CUFF Docs 2020: ‘Flint: Who Can You Trust?’

CUFF Docs 2020: ‘Flint: Who Can You Trust?’

Filmed over a span of five years, Flint: Who Can You Trust? tells the continuing story of Flint, Michigan and their struggle to survive. The people of Flint are decimated by poverty and toxic drinking water. Those conditions were established by a government who seems unable to care for its citizens. They lose faith in the voices that should seem most trustworthy and find themselves lost in a sea of misinformation.

Anthony Baxter (You’ve Been Trumped) wrote and directed Flint and features Alec Baldwin as a narrator. It is a heart-wrenching look at a city left in irreparable ruins. In many ways, Flint feels like a spiritual sequel to Michael Moore’s Roger and Me. Both films examine the fragility of public trust and the damages done to a people at the hands of crooked politicians and business practices. This is a city that continues to suffer from the effects of reckless decisions made at their expense. And Baxter handles their story with empathy and care.

One cannot help but feel burdened for the people of Flint, especially as conflicting stories of water safety continue to mount from ‘reliable’ sources. Trusted voices such as Marc Edwards, Melissa Mayes, Scott Smith and even The Avengers’ Mark Ruffalo all give different answers. But that just makes the people of Flint continue to be torn between contradictions. Whereas Edwards defends his arguments that the water is safe, his connection with a corrupt government marred his public image. Meanwhile, Smith and Ruffalo continue to speak about dangers, despite their own lack of scientific background. At an age where ‘fake news’ has destroyed trust in politicians and reporters alike, Who Can You Trust? is a timely examination of the challenges of trying to discern the truth when no one seems to know what it is.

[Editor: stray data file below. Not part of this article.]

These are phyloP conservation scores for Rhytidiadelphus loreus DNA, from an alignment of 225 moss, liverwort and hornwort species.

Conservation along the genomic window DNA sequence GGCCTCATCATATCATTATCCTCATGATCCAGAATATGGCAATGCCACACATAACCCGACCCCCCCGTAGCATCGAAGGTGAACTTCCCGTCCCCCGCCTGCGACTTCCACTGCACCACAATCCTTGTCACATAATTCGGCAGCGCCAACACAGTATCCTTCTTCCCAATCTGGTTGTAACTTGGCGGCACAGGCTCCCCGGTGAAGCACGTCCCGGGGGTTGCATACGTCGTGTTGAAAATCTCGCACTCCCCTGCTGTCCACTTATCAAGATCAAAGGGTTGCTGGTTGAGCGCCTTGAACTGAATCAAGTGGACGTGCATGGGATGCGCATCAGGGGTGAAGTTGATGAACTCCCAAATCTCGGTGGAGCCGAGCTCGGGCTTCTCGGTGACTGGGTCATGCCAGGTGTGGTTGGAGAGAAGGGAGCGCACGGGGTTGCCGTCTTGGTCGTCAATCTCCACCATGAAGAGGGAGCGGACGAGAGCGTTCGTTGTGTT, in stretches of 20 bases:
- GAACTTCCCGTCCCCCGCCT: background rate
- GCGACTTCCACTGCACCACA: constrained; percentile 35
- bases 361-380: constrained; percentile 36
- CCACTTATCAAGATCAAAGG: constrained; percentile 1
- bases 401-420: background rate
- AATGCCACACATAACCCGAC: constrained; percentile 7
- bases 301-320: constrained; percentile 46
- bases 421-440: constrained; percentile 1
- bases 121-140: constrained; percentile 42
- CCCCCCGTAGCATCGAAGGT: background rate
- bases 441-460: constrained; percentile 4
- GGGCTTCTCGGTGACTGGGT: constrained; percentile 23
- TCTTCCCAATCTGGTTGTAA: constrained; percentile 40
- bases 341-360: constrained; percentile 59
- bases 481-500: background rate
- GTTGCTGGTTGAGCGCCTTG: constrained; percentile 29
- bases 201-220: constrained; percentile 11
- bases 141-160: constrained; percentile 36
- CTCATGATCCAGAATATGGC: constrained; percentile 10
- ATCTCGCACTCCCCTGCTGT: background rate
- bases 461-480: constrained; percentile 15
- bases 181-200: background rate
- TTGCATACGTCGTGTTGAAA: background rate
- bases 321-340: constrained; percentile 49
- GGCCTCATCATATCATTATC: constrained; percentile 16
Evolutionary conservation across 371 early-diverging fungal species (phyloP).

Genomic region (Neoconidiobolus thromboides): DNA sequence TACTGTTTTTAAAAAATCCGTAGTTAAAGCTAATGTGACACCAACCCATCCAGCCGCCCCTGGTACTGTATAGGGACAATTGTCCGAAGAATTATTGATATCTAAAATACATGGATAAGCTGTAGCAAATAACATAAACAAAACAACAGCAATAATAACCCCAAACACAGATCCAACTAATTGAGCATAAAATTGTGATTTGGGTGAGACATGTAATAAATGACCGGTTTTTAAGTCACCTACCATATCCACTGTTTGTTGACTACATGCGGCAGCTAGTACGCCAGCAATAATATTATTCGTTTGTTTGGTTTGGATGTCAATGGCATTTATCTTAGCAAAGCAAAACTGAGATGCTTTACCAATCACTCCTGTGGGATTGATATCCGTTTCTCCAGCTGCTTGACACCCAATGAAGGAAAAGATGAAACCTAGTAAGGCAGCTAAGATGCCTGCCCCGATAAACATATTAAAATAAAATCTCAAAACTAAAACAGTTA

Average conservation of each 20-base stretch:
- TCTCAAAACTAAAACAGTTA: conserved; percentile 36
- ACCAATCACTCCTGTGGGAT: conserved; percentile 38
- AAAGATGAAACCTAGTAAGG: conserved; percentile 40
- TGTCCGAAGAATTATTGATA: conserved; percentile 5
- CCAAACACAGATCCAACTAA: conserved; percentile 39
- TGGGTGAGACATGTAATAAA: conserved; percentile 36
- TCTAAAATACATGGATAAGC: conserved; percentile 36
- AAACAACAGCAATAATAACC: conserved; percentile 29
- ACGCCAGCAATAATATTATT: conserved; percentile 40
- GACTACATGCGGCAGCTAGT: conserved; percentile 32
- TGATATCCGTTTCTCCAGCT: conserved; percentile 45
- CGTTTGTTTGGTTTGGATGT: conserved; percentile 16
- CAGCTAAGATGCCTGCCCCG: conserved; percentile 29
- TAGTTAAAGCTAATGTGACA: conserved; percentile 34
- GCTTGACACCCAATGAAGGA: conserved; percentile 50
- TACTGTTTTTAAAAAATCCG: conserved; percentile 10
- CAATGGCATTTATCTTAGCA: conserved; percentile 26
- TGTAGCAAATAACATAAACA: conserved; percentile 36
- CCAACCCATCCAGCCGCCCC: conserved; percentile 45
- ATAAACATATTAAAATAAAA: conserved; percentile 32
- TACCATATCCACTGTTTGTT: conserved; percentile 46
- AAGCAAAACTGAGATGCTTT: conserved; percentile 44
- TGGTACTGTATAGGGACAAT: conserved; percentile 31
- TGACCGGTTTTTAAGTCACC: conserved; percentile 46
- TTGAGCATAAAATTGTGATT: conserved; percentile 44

This post was written by
Born at a very early age, Steve is a Toronto-based writer and podcaster who loves to listen to what matters to our culture on screen. When he first saw Indiana Jones steal the cross of Coronado, he knew his world would never be the same and, since then, he’s found more and more excuses to digest what’s in front of him onscreen. Also, having worked as a youth and community minister for almost 20 years, he learned that stories help everyone engage the world around them. He’s a proud hubby, father (x2) and believes that Citizen Kane, Batman Forever (yes, the Kilmer one), and The Social Network belong in the same conversation. You can hear his ramblings on ScreenFish Radio wherever podcasts are gettable or at his website, ScreenFish.net.
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